Trial and error showed them that watering the seed trays from above caused the soil to crust and become hydrophobic so began to water from the bottom instead, setting the growing plugs into trays filled with water.
Well they put my set up (using fluorescent lights and 'proper seed starting soil') to shame!! In just three weeks their seedlings are ready for transplanting and in some instances for hardening off in preparation to go outside! The root development is also remarkable and unlike my spindly seedlings, theirs are robust.
The guys did admit that this custom soil mix isn't ideal for seed starting, although their germination rate has been excellent, but that in future they will probably add some perlite to improve the soil porosity.
Creative Planting Ideas
Their vegetable starts have been integrated throughout the garden rather than in a single dedicated plot, taking advantage of the ornamental and functional characteristics of each crop.
Wild spinach (the original seed was foraged from the Pioneer mountain range in central Idaho and has been propagated by Dustin and his Dad ever since) is sown against a shaded fence where it will grow 10' tall or more and create a leafy screen from the neighbors. (Do note, however, that the flavor may be best in younger leaves, and that this plant can self-sow aggressively). Scarlet runner bean, one of their oldest seed varieties is also against the fence and will be trained along wires to smother the cedar panels in flowers for the hummingbirds followed by edible beans.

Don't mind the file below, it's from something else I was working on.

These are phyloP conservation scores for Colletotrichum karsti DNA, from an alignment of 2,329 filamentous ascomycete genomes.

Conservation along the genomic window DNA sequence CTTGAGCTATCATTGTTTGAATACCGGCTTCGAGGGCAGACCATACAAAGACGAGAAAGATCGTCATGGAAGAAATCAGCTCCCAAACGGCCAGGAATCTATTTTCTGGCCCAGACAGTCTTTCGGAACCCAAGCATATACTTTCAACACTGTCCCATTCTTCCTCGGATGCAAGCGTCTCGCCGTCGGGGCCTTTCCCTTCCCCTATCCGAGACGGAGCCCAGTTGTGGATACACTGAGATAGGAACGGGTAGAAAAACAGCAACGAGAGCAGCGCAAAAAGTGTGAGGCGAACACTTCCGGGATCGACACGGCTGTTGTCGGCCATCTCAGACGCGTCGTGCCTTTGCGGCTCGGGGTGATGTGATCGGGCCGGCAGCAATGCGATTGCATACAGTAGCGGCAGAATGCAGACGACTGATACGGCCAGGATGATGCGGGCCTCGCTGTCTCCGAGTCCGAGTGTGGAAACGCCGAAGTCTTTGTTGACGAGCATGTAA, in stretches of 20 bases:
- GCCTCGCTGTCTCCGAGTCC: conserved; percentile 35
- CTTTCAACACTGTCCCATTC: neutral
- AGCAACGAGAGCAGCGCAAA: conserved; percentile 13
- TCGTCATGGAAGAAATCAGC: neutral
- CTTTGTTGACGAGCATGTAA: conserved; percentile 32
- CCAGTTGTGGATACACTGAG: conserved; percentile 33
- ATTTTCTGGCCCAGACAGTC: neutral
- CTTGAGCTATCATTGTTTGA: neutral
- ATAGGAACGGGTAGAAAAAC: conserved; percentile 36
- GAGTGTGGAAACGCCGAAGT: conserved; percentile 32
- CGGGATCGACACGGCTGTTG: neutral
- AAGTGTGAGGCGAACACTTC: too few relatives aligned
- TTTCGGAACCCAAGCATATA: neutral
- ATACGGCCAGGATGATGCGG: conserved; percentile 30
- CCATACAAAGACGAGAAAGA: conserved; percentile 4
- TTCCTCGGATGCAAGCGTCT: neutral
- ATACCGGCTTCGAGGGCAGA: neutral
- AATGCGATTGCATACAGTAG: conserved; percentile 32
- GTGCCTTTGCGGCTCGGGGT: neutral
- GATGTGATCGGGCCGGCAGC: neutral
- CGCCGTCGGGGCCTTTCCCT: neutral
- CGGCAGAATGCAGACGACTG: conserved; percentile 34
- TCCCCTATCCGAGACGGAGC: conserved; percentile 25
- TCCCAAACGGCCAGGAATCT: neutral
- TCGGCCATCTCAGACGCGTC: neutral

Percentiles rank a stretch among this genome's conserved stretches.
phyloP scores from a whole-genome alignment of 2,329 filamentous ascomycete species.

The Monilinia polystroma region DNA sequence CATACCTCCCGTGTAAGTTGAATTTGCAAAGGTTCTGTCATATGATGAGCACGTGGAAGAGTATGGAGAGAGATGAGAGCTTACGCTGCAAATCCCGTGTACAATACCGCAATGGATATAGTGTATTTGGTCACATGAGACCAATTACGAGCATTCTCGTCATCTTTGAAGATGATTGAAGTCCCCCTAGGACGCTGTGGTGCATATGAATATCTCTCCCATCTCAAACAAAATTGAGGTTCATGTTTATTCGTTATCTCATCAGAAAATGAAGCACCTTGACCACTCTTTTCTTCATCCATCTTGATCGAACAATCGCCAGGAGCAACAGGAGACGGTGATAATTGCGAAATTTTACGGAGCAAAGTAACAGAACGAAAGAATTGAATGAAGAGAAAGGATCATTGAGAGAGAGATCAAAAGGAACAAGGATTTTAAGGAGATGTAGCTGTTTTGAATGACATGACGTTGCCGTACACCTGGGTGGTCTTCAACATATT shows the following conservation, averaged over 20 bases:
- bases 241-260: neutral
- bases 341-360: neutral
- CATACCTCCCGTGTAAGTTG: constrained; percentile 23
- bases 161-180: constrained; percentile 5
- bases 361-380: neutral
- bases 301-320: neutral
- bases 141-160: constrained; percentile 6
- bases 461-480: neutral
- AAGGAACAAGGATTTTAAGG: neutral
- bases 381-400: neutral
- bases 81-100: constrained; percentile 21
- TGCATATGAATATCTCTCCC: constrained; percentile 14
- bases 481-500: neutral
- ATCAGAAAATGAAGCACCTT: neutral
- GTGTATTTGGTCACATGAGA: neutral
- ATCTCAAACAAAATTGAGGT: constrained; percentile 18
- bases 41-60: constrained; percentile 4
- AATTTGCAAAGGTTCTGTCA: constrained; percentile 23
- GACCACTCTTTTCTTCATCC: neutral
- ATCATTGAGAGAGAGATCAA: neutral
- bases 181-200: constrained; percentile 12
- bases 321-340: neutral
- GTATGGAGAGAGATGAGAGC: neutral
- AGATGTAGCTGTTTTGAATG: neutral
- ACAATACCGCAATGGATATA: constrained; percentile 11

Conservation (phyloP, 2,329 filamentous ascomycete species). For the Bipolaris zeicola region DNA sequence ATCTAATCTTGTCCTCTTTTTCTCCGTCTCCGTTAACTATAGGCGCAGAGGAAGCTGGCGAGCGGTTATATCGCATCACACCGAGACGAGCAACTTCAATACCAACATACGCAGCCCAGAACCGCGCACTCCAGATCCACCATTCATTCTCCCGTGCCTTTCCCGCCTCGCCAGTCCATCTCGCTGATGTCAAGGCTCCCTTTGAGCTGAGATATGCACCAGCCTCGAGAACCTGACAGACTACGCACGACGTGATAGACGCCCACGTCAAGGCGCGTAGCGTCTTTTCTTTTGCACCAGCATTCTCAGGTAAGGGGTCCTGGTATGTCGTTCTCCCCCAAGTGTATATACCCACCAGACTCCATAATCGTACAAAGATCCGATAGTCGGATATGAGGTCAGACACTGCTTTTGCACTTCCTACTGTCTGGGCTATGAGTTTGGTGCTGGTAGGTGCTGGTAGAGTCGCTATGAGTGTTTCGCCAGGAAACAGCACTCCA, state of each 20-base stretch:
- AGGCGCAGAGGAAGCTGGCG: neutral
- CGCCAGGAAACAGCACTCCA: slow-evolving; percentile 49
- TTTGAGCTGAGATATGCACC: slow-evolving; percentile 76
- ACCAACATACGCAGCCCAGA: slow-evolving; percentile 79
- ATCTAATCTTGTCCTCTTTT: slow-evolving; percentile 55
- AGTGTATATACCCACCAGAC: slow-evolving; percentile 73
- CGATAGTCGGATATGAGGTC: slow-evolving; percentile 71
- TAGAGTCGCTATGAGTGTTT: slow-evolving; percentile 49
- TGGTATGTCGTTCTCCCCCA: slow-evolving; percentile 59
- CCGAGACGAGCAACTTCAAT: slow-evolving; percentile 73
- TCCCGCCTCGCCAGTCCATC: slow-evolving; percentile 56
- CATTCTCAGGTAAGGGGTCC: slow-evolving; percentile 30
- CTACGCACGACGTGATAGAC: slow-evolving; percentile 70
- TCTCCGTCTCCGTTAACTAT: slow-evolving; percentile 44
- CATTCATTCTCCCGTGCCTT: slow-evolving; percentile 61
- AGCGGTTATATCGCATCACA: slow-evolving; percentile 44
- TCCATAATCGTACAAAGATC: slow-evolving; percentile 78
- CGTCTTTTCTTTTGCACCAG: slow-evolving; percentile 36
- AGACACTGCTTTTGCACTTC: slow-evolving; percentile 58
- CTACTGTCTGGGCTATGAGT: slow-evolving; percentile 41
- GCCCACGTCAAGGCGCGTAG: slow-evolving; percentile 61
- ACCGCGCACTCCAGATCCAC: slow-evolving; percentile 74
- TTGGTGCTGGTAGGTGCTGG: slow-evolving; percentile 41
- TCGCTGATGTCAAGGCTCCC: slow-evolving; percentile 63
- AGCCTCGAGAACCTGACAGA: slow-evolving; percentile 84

In a narrow strip of garden on the property line they have planted an early variety of corn that promises up to eight 7-8" ears per stalk. Their upright habit will create an attractive, seasonal fence between the two homes.
"Geopots are awesome," says Dustin as he showed me the healthy tomatoes, peppers, and strawberries. The breathable fabric "air prunes" plant roots when they reach the edge of the container. This air root pruning process forces the roots to branch out with more fibrous feeder roots, which are more efficient in taking up water and nutrients. The porous fabric also allows air into the root zone and provides great drainage, creating a healthy environment for the roots.